Delaware Bay to the Delaware River. The colonists proceeded on westward
where they located a suitable area for their colony. Because of the
diversity of the immigrants, many spread out over the area with only a few
concentrating in Newportia to establish a town. Because the Quaker
religion was accepting of others different from themselves, colonists
generally got along well. Those in the surrounding areas did, however,
participate in the governing, defense, and establishing of rules for the
After you have had an opportunity to learn about the origins of our colony,
we hope you will send us some problems or challenges you feel we, as a new
colony, would have to face. We will then hold a town meeting and inform you
of our solutions. You may expect that we also will send you some
situations/problems to resolve.
Our best wishes to the Massachusetts Bay Colony.
MASSACHUSETTS COLONY PROFILE
It is a great pleasure to speak to our friends in the south on this 11th day of February in the year of our Lord 1750. We hope that Newportians continue to meet success and flourish during these times.
We know that you await information about us as your new friends.
Colony Charter: Massachusetts Bay Colony - A Puritan colony
Date of Charter: March 4, 1628
Date Today: February 11, 1750
Number of Colonists: Currently in 1750, Boston has approximately 15,000 people
Original composition of Colonists: The original group who founded our colony came to the Massachusetts Bay Colony on a fleet of eleven ships. The fleet included people who paid for their passage; those who had professions and trades and were to get land grants; and indentured servants carried at the expense of their masters who were to receive 50 acres of land for each servant transported.
Borders: Our charter from King Charles extends north to the Merrimack River, the Charles River near the Massachusetts Bay Colony, and south to the Plymouth Colony Charter. Other rivers in the area that were later used were: the Concord, Nashua, Deerfield, Westfield, Housatonic, Blackstone, Chicopee, and Taunton Rivers.
Control: Our Charter put the members of our Massachusetts Bay Colony in charge with one Governor, one Deputy Governor, and 18 Assistants chosen by the freemen of the Company.
Charter Content: Included in the Charter was how decisions would be made; when elections would take place; what benefits members of the company would get; what type of trading we could do; how we would avoid paying taxes; the types of laws of the plantation; how the fish trade would be changed
Our ancestors sailing with John Winthrop crossed the Atlantic Ocean. They passed Cape Cod and entered Massachusetts Bay as they sailed to Salem. They then entered Boston Bay and settled in Charlestown. Due to bad water, they were invited to move to the Shawmut Peninsula (now Boston) where William Blackstone (Blaxton) was living alone. They settled there.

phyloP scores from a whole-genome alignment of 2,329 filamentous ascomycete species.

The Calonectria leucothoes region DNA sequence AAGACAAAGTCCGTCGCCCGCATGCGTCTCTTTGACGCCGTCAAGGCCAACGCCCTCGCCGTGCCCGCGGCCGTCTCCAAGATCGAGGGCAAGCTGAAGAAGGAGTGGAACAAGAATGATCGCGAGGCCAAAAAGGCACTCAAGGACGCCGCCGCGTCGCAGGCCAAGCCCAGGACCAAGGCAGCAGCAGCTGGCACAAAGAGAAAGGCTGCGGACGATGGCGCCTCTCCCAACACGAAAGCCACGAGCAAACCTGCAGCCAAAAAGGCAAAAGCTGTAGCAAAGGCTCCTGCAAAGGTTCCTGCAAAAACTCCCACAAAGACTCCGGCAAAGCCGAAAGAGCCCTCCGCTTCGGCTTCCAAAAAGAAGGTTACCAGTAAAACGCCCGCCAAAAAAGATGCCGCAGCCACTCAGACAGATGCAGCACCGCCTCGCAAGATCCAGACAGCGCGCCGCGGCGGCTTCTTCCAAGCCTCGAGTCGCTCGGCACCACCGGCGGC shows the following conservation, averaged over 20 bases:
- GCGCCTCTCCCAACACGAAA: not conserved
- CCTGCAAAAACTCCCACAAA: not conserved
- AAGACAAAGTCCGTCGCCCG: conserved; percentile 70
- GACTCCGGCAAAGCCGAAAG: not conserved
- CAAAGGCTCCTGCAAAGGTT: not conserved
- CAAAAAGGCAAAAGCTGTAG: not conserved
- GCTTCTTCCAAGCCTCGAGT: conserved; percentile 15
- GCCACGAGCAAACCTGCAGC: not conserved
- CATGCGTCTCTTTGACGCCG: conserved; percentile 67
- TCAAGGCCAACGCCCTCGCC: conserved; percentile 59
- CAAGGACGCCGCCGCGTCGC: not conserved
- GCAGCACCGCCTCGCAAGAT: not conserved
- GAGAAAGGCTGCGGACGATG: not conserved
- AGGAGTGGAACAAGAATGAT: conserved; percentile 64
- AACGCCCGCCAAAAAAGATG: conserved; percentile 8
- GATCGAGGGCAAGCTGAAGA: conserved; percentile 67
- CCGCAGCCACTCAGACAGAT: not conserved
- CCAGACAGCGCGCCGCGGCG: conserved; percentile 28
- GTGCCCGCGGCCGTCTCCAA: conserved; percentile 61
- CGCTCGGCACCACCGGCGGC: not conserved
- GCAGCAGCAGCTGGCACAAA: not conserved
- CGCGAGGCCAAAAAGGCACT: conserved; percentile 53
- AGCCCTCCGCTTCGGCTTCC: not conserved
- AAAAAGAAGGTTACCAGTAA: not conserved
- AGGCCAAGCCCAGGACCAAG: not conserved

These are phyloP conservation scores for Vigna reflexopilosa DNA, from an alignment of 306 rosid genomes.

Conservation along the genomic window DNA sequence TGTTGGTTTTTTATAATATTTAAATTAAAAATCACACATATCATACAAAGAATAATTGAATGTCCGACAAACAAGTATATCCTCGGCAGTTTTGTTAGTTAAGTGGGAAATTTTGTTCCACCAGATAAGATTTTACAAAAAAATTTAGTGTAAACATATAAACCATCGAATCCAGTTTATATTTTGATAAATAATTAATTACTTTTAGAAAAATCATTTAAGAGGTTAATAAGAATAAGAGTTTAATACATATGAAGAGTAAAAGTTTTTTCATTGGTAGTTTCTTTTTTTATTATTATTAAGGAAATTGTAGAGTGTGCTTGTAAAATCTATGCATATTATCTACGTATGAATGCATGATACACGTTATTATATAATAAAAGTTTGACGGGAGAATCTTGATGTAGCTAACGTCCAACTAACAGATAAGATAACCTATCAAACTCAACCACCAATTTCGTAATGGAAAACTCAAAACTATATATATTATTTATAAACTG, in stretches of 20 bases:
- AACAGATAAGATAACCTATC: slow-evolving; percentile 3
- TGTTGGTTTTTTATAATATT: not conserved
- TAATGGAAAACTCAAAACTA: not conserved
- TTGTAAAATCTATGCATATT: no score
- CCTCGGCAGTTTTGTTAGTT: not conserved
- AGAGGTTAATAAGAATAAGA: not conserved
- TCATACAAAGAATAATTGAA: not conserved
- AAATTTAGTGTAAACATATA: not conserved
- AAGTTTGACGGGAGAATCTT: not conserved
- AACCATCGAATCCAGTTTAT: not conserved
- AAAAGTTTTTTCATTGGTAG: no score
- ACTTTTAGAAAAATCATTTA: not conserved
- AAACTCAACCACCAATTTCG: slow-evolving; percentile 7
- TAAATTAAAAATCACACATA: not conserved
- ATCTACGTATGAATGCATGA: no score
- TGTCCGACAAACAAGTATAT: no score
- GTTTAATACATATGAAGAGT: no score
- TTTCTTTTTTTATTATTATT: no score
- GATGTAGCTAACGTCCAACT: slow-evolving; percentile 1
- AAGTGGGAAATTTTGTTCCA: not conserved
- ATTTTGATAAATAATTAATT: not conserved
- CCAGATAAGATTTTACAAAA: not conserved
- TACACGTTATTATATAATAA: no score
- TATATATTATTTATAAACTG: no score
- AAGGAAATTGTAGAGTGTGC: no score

Others of the people in the Company fanned out and settled in towns they named after many of the towns in England. Towns such as: Dorchester, Roxbury, Watertown, Cambridge, Newtown, Dedham, Braintree, Mt. Wollaston, Merry Mount, Weymouth, Hingham, Medford, Concord, Gloucester, Marblehead, Lynn, Ipswich, Rowley, Haverhill, Hampton, and Salisbury.
Climate: The climate has four seasons: summer, fall, winter, and spring. The shortest day of the year occurs in December with approximately 9 hours and 14 minutes. The longest day of the year is in June with approximately 15 hours and 17 minutes. The weather varies. There is snow in the winter. The average summer temperature is 72 degrees F. The average winter temperature low is 29 degrees F.
Natural Resources: Fishing is plentiful with scallops, cod, lobsters, crabs, clams, flounder, and haddock. There is a mixture of deciduous and evergreen trees, both hard wood and soft wood trees. Pines, oaks, and maples abound making shipbuilding properous. Cranberries grow in the bog areas.
Wildlife includes beavers, foxes, white-tailed deer, porcupines, raccoons, skunks, rabbits, muskrats, pheasants, wild ducks, geese, seagulls, herons as well as many other kinds of birds, rattlesnakes and other snakes.
The glacial deposits have left gravel, granite, sand, building stone, limestone, and clay deposits. Farming is difficult along the coastline.
Fisherman had come to the area in the early 1600s since there was much cod. The Pilgrims settled in our area at Plymouth in 1620. Fellow Puritans settled in Salem in 1628. Boston was founded in 1630 as a Puritan town with settlers from towns in England with such names as Boston, Dorchester, Gloucester, Plymouth, Taunton, and counties such as Suffolk, Norfolk, Essex, Gloucester, Lincoln, Kent, and Somerset. Pennacooks, Nipmucs, Nausets, and Wampanoags were living in the area.
When the our ancestors settled, they formed schools and colleges. They began newspapers. In 1690, they became involved in King Philip's War with the natives.
There was no separation between church and state during this time. Our Puritan leaders used the Bible to exact punishment.
Through the years our ancestors have faced getting settled in, witch trials, hostile war with Metacom (King Philip) in the western and southern part of our colony.
Our colony members live spread out in and around Boston. It is to Boston that we come for meetings related to the entire colony. Each town sends representatives to Boston to make the laws, appear at court, and be heard. The meetings are held at the Town Meeting House.
Our best wishes to Newportia Colony. We look forward to our experiences, challenges, and activities with you.
Massachusetts Bay Colony members